Sugar Gliders: Prices and Availability
SunCoast sold sugar gliders to the public for over 15 years, so we have a lot of experience with glider care and behavior. We started out when few people had ever heard of sugar gliders, never mind wanted to own one! Now, we keep about a dozen gliders around as pets but no longer offer sugar gliders for sale, choosing to focus instead on other glider missions.
Buying Sugar Gliders – what you need to know
If you’re not really familiar with sugar gliders, perhaps only saw them at a mall, fair, or pet store, you really should read this first.
You can generally find sugar gliders for sale in just about any part of the country; very often there may be a “hobby breeder” near where you live. These folks are generally kind and caring people who love gliders but don’t want them taking over the house! So they offer the joeys their pet gliders produce for sale, much as many folks do with puppies and kittens.
You can expect to pay about $125 – $150 for a standard gray joey glider. Often these friendly folks will send you picture of your potential pet, and in many cases you should also expect they’ll ask you to sign a sales contract. Also worth mentioning is people who have less than 4 breeding females are not required to have a USDA license. This license really only sets a “floor” for care of the animals, so just because someone does not have a USDA license does not mean they are a “bad” or “illegal” breeder. Sugar gliders are also available in a variety of colors at higher prices; you can read more details about colored gliders here.
One of the best ways to go about finding a breeder near you is to check the breeder database at Glider Central, which is organized by state:
There is also a database of breeders that will ship sugar gliders:
You may have heard shipping sugar gliders is “bad”. When we sold sugar gliders, we shipped them all over the country without any problems and had 1000’s of happy customers. If you’d like to read more about shipping sugar gliders safely, here’s a good place to start.
SunCoast also maintains a list of people who have to give up their gliders for one reason or another. Usually they are moving or something else in their lives has changed such that they simply can’t keep their gliders anymore. Perhaps one of these families lives within driving distance of you? These Gliders Looking for a Home are 7 months old or more so are a particularly good match for families who already own a single glider and need to find a buddy. Check out the Glider Exchange here, and read a bit about Introducing Gliders from SunCoast’s GliderVet newsletter.
If during your search you have seen web sites screaming “”Do NOT buy a Sugar Glider before reading these FREE reports” or “Thinking about BUYING a Sugar Glider?” you should realize these web sites are operated by or influenced by a large franchise organization that sells sugar gliders on impulse in malls and at events. More info on these web sites here. If you believe the “gliders are easy to care for” and “just feed them pellets and a slice of apple” info these people offer, we just ask you be open to a different opinion and be willing to learn the proven husbandry practices we used since 1999. If you can accept our best practices for health and longevity of sugar gliders, (see Thrive versus Survive approach), we’d be delighted to work with you. We know our practices work exceedingly well, over many generations of sugar gliders.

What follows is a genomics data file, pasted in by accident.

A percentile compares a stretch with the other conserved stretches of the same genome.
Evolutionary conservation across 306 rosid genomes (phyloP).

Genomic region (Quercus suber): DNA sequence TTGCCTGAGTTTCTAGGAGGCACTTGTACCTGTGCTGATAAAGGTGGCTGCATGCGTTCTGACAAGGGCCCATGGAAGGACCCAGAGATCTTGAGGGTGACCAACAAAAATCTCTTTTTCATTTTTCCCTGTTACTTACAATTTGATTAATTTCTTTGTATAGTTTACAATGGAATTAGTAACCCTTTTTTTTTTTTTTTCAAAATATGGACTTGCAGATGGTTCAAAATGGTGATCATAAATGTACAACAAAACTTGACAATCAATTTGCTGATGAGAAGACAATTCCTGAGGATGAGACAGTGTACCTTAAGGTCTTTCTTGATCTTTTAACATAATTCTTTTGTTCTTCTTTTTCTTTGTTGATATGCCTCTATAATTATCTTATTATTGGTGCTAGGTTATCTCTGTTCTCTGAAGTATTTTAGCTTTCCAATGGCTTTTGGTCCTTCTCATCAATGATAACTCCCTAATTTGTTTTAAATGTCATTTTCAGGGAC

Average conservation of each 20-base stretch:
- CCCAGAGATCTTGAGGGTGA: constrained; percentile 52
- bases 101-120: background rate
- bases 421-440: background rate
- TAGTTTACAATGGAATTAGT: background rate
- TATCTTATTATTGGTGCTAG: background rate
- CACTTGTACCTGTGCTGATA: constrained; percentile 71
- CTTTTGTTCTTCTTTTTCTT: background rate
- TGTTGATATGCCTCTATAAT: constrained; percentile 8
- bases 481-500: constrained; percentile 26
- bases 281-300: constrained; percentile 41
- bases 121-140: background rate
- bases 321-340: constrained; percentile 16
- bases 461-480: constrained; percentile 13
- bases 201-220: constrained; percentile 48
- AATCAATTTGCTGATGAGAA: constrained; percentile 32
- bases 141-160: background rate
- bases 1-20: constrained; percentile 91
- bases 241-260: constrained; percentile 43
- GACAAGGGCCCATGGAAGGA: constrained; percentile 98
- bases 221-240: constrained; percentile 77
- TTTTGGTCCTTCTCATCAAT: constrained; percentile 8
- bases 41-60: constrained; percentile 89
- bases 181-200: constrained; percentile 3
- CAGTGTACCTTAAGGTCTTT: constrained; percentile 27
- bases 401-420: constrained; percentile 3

Bringing Home Your Sugar Glider
When buying a sugar glider either you have two opportunities. You either buy them locally or you buy them remotely, as in buying from someone online who will ship to you. There are correct ways to do either.
When buying locally, make sure you have the opportunity to hold and see the glider. Don’t let someone just say, here, these are yours.
Physically look at the gliders. Are their eyes bright, big and clear? Is the tail fluffy? Is the fur clean and fluffy? If not, this could be a sick animal or under-aged. Also, ask questions. How do I tell the sex? Look for and listen for anything that sounds “off”.
For example, if the person needs to put on gloves to pick out your baby, these joeys have not likely been handled much by humans, and may be aggressive. If the person keeps emphasizing how easy they are to bond with and to feed, inquire deeper into the specifics. If something feels off to you, don’t buy from this seller.
If you are buying remotely, my best advice here is to go on some of the online message boards and do a search on that breeder. There is plenty of information out there so that you can see how the general public feels about this breeder. There are some excellent online organizations that ship and many of these organizations are full time breeders, so they tend to have the most experience when it comes to raising sugar gliders. Ask questions: How long have you been doing this? What is your guarantee?
With proper care and nutrition, your sugar glider will live a long and healthy life. We encourage our customers to stay in touch, send us their pictures, ask questions, and share personal experiences. We have learned much valuable information from the experiences of others and together with you, will continue to build and maintain a supportive glider com munity.
For a great package deal on items you may need to properly care for your sugar gliders, check out our starter kits. If you have any questions on feeding and care, start with our newsletter. If you are wondering whether you can trust us and if we deliver on our promises, just take a look at what our customers have to say.